findings

Over the six years we’ve been conducting this councils – and that had only a very slight increase)
research, the main hurdles to HR transformation have experienced a decrease. That is, fewer respondents
remained unchanged. Skills of existing HR staff has noted almost every hurdle this year versus what they
remained at the top of the list from the start; internal noted in prior years. This change is driven in part by
bureaucracy, lack of adequate technology, and respondent demographics. This year we had more
underestimation of resources required have rounded Asia Pacific respondents, and those respondents
out the top four. selected hurdles in much lower numbers than in 2008.

This year, however, did see a reversal of a trend that Regardless of how long an organisation has been
we’ve noted in the past couple of years; it appears for involved in HR transformation, all say skills of existing
the first time this year that hurdles may be declining. HR staff is the top hurdle. Those companies that are
Last year we noted that 7 of the 10 identified hurdles earlier in their transformation next most often note
received higher responses between 2006 and 2008. internal bureaucracy, whilst those with more
This year, all but one (opposition from worker’s experience next most often cite an underestimation of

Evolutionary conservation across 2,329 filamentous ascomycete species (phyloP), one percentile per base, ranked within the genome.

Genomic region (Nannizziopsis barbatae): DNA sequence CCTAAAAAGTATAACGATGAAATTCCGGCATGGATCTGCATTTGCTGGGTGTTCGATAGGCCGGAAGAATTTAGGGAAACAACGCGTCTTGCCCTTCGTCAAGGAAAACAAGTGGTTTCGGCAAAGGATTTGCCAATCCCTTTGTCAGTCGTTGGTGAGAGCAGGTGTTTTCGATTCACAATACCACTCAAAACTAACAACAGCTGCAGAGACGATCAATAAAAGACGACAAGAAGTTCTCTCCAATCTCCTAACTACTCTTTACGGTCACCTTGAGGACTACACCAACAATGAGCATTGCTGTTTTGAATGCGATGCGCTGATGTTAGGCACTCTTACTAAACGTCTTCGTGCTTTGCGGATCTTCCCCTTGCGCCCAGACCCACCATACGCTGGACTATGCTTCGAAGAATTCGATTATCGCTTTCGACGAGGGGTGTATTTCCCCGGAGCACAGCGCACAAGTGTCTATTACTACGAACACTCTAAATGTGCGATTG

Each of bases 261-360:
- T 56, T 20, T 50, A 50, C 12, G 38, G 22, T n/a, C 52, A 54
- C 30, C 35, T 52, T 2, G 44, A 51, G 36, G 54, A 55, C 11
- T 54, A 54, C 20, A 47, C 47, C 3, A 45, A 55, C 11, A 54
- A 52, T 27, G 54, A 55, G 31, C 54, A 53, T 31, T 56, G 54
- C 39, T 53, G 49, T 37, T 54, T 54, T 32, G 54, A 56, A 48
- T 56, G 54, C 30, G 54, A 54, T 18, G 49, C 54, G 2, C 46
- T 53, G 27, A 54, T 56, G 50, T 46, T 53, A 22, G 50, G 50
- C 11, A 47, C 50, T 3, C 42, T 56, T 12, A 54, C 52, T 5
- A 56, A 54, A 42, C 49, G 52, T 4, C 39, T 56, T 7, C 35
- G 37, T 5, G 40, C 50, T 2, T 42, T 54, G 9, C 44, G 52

resources needed.

Global HR Transformation 2009 HROA © 2009


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RESEARCH FINDINGS

Figure 10: Figure 11:


HR centralisation HR centralisation, by region

Figure 12:
HR centralisation, by size

domestic level
regional level
global level

Figure 13:
hurdles to HR transformation

Global HR Transformation 2009 HROA © 2009


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RESEARCH FINDINGS

HR TRANSFORMATION OUTCOMES
TIME and SAVINGS

headlines

 HR transformation most often takes three years – slightly longer than anticipated.
 HR transformation generally generates savings in the 25 percent range, which is only slightly less than
anticipated.

findings

As we’ve found in the past, HR transformation takes Similar to time to transform


slightly longer than anticipated to achieve – but only results, organisations often miss
slightly longer. Across all respondents, those their cost savings results, but
responsible for transforming HR expect to take in the generally by a slim margin. On
average number of
range of just under two years, but actually take three. average, expected savings are in years to transform
Half of all respondents met their transformation timing the 24 percent range, and actual
expectations, but nearly half (45 percent) took longer
than anticipated; the remaining 5 percent are beating
are just under that. However,
across all respondents, whilst over
3
their expectations. half (57 percent) say they met
expectations, nearly a quarter (24
The most common reasons respondents cite for taking
percent) fell below expectations,
longer than anticipated to achieve HR transformation
and the remaining 19 percent met
include:
expectations.
• Resistance to change and lack up support
internally Among those who exceeded
• The cost of transformation and funding expectations, 80 percent set goals average cost
constraints at 25 percent or less; among those savings
• Lack of upper management support and decision-


making
The impact of the economic downturn
whose results fell below
expectations, 45 percent 25%